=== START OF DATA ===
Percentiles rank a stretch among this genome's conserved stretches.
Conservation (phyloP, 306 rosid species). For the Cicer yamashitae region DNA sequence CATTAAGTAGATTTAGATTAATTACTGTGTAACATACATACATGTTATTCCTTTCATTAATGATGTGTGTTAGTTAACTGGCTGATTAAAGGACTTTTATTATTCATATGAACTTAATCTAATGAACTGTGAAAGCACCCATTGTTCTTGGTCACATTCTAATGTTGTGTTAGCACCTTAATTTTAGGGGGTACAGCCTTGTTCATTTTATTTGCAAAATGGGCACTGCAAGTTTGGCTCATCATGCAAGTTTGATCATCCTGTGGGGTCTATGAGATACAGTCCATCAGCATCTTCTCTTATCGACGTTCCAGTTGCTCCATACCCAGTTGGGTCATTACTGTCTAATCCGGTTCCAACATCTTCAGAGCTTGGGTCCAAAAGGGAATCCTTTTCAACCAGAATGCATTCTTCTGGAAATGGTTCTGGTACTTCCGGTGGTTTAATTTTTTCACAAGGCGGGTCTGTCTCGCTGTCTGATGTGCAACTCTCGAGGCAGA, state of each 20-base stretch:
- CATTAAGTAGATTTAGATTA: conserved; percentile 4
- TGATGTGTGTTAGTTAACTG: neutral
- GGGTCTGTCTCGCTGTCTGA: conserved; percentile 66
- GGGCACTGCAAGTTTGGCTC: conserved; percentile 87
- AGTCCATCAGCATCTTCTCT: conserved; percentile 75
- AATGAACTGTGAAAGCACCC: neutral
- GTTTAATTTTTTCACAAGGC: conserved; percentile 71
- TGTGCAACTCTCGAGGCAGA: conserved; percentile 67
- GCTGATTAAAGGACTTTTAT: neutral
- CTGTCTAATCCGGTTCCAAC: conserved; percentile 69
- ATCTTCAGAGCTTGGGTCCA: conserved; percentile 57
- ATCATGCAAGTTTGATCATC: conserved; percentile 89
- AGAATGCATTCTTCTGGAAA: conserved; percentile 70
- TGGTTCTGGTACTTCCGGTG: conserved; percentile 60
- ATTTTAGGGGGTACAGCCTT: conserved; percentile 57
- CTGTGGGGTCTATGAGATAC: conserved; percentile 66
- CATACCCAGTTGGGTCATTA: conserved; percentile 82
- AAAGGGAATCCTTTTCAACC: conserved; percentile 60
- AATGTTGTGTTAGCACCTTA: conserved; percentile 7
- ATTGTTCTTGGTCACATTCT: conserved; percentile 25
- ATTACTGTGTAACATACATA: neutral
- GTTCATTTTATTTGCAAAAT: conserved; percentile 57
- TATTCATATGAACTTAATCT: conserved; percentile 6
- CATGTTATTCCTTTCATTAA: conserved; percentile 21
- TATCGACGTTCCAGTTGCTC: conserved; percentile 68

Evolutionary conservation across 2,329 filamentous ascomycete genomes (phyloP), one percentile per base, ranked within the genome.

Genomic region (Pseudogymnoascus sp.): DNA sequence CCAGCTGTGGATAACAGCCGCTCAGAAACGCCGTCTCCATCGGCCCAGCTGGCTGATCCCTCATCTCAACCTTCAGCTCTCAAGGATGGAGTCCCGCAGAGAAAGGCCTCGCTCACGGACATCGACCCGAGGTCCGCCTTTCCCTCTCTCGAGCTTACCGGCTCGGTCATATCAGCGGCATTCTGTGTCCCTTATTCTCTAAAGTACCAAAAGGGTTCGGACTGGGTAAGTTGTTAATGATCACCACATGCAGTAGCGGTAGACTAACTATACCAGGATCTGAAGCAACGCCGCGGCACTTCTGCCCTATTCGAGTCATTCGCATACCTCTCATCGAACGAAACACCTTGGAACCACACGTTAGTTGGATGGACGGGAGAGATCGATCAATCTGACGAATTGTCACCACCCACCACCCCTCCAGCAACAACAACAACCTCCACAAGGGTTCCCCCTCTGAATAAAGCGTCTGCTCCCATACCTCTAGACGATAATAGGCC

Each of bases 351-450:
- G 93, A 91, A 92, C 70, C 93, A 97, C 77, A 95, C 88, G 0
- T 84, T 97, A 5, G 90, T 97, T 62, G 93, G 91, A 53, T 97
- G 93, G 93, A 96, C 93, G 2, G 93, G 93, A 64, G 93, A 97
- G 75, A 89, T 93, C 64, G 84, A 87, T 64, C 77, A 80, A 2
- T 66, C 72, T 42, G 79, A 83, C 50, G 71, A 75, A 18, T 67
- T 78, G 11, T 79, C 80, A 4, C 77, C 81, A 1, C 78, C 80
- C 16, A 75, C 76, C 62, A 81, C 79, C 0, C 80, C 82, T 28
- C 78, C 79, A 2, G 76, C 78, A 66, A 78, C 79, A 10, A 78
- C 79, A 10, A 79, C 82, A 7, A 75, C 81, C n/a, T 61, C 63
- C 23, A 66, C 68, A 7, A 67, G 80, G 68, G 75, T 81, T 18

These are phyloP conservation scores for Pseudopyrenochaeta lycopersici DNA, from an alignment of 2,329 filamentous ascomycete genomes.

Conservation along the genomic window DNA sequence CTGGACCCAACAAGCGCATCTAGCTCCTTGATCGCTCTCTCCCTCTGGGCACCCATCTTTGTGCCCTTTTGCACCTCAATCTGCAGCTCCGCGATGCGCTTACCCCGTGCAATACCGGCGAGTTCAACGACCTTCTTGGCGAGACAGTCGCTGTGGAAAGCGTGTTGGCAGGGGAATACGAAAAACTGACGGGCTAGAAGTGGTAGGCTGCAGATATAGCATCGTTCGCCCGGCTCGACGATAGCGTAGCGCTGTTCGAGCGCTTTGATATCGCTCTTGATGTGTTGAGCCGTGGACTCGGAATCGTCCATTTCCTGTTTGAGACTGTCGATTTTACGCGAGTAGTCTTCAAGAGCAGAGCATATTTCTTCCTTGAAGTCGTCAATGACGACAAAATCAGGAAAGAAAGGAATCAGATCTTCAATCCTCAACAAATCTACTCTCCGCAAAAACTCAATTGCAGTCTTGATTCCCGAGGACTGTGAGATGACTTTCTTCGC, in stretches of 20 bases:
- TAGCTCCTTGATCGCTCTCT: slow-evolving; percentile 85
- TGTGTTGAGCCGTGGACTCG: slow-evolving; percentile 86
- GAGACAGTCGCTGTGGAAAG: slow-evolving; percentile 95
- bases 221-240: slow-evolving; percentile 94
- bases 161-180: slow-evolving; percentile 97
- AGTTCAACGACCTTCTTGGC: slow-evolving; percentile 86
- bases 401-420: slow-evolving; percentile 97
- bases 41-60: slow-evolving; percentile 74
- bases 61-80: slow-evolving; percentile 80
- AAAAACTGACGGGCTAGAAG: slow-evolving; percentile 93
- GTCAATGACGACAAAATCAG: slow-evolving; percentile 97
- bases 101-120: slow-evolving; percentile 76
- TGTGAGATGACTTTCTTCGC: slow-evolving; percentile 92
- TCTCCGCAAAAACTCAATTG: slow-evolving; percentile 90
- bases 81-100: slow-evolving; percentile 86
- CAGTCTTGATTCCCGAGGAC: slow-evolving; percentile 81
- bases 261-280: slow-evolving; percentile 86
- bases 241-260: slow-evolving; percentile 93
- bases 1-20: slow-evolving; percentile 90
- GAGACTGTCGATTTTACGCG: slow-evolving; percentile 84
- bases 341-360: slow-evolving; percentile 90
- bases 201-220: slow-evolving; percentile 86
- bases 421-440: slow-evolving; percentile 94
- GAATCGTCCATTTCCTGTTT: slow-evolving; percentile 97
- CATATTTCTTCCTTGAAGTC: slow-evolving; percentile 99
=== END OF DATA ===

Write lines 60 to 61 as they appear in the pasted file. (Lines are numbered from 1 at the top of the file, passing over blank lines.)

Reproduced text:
- bases 241-260: slow-evolving; percentile 93
- bases 1-20: slow-evolving; percentile 90